Magazine article Sunset

Sisters Act: In Central Oregon, a Writer Finds Everything a Person Could Want: Comfort, Solitude, and Revered Silence

Magazine article Sunset

Sisters Act: In Central Oregon, a Writer Finds Everything a Person Could Want: Comfort, Solitude, and Revered Silence

Article excerpt

THEY WILL BURY ME here one day, by God. They will toss my ashes by the heaping fistful into this high desert wind, sending great gray swirls of marrow to dust the ponderosa pines. Coyotes will whine, an eagle will scream, and the eight towering peaks that rim this tiny town of Sisters, Oregon, like some Tolkien crown, will nod in approval. Good job, man. Roll credits.

I suppose you can blame a youth warmed by Southern gospel for this preoccupation with one's eternal reward. I always figured that when the time came, I'd have somebody spike my urn on the 50-yard line at Razorback Stadium and do a silly touchdown dance. And then, seven years ago, I moved to Portland. And then I met my wife, Marli: funny, beautiful, lover of dogs, and the rare Portlander who was actually born here.

And then I met her father. Bob was mildly standoffish, sweet when he wanted to be, surly when he'd rather; he loved his family of girls fiercely, and whether filing legal briefs or chasing off the deer trying to eat his aspen trees, Bob worked himself down to the nub. That, and he drove a pickup. I was smitten.

Then I traveled to the family cabin in Sisters, a place Bob built mostly with his own hands. Was it really possible to fall in love with a wooden structure, a town, and a man all at the same time? Soon enough I learned to tune out the admittedly confusing emotions. To surrender to the Technicolor flights of fancy that overload the senses when I get clear of my real life running a bar in Portland and hole up in the isolation of Sisters. Because this nugget of mountains and pines and sinewy rivers and endless sky near the Deschutes National Forest--this place is heaven. Even for the nonbeliever.

In the seven years I've known my wife, every important moment of our relationship has happened here. This is where we first exchanged "I love yous"; where we got married in a sweet-smelling halo of Russian sage; where we first traveled as a threesome after the birth of our daughter, Emmylou. And in between the milestones, this secret parcel of Central Oregon magic has provided everything a person could want: comfort, solitude, and revered silence.

There are many roads to nowhere in Central Oregon. It's just that in Sisters, you can get to nowhere faster.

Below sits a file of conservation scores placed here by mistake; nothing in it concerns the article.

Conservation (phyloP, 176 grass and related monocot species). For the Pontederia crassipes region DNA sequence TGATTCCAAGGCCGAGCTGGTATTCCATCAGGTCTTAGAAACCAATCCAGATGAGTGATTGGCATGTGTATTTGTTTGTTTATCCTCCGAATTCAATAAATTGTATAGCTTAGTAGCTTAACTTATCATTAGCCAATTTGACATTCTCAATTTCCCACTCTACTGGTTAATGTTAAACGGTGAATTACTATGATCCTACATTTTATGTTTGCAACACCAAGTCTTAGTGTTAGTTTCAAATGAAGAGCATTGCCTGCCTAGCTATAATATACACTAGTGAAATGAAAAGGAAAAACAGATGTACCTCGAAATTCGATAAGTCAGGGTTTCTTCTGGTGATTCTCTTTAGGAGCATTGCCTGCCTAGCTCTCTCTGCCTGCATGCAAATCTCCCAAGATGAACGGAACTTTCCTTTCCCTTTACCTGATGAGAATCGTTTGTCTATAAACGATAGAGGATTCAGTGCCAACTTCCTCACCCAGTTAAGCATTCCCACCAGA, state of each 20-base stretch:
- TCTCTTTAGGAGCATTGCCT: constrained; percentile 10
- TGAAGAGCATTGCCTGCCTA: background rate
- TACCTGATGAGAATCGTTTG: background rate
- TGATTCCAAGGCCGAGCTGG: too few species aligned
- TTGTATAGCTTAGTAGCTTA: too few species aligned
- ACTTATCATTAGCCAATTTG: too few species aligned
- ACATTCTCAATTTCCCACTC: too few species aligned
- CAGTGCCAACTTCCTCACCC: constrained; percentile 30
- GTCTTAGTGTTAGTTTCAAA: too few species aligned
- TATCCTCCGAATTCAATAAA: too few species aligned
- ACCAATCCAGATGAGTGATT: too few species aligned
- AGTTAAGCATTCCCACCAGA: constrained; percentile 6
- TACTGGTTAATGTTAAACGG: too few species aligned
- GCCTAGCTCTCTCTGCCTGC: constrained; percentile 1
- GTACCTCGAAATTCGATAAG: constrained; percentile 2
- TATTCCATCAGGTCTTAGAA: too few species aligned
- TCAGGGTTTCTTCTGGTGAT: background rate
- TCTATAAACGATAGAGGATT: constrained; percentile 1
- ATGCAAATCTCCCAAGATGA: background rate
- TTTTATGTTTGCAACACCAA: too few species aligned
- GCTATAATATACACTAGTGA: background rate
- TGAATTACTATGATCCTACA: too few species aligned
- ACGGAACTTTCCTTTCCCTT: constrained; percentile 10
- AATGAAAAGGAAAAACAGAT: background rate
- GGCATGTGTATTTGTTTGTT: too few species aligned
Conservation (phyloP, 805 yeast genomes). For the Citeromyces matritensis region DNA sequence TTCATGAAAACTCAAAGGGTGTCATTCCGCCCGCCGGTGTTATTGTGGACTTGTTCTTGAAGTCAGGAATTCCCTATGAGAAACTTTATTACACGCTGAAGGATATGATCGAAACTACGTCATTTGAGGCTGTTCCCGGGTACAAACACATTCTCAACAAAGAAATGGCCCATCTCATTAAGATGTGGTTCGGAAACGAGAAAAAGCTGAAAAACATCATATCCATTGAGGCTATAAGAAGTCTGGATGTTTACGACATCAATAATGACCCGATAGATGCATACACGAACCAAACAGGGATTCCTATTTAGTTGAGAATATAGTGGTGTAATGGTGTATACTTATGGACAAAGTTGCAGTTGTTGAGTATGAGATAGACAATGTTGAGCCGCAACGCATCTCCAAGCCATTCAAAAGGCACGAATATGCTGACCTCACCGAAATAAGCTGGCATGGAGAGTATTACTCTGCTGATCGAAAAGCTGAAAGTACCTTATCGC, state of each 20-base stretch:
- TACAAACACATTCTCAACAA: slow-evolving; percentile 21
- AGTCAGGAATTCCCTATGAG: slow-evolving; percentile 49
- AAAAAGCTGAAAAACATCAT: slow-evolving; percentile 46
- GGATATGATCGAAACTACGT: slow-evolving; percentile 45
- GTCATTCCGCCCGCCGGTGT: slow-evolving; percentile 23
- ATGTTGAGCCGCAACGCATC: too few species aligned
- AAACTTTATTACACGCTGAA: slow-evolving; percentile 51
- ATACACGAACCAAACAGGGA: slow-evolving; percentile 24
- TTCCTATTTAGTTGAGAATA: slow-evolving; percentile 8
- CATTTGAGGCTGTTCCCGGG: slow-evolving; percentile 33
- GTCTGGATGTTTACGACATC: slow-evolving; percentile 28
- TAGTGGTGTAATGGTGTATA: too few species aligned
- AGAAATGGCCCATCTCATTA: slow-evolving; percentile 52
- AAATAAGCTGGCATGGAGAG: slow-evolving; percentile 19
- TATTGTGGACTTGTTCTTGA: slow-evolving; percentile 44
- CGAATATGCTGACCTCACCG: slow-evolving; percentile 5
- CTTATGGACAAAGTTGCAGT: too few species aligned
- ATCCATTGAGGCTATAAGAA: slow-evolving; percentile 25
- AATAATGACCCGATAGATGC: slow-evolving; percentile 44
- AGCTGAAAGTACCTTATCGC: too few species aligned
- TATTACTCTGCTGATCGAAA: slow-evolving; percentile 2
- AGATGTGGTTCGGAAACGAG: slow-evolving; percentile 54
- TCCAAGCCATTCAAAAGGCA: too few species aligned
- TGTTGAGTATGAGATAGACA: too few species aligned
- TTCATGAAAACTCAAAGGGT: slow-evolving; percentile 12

BY ALL RIGHTS, SISTERS should be a blip on the map, a blink-and-you-miss-it potty break for bikers, adventure tourists, and graying hippies strung out between the cultural and camping meccas of Portland and Bend. The town isn't exactly shimmying up its skirt to lure in passing motorists.

A lumber town until 50 years ago, Sisters requires that businesses on the strip adhere to 1880s-style storefronts, and the two marquee events of the summer remain a small-scale rodeo and a quilting festival that leaves every hitching post in town literally draped in fabric.

It's hard not to get sucked into the charm of Sisters' main drag. If we're feeling jaunty, Marli and I will hit Jen's Garden for a fancy-as-it-gets-around-here prix fixe dinner in a living room setting, though a burger at the closet-size Sno Cap Drive In remains the prototypical Sisters meal. You might have to wait behind what seems like the whole of the populace to order, but by the time grease is pouring from your chin, you'll be too rapturous to care.

Across Cascade Avenue is The Gallery Bar. Five years after the smoking ban went into effect, the smell of stale cigarettes still lingers. The Gallery was my first stop in Sisters in 2007. With no cable at the cabin, Marli and I had to promise the bartender we'd drink our body weight in Maker's Mark in order for her to let us watch Arkansas play Alabama.

Lonesome Water Books has densely packed canyons of used novels, ratty sci-fi paperbacks, travel guides, and woefully outdated maps. It's also where I managed to re-create my childhood by completing my collection of leather-bound Time-Life Old West books. …

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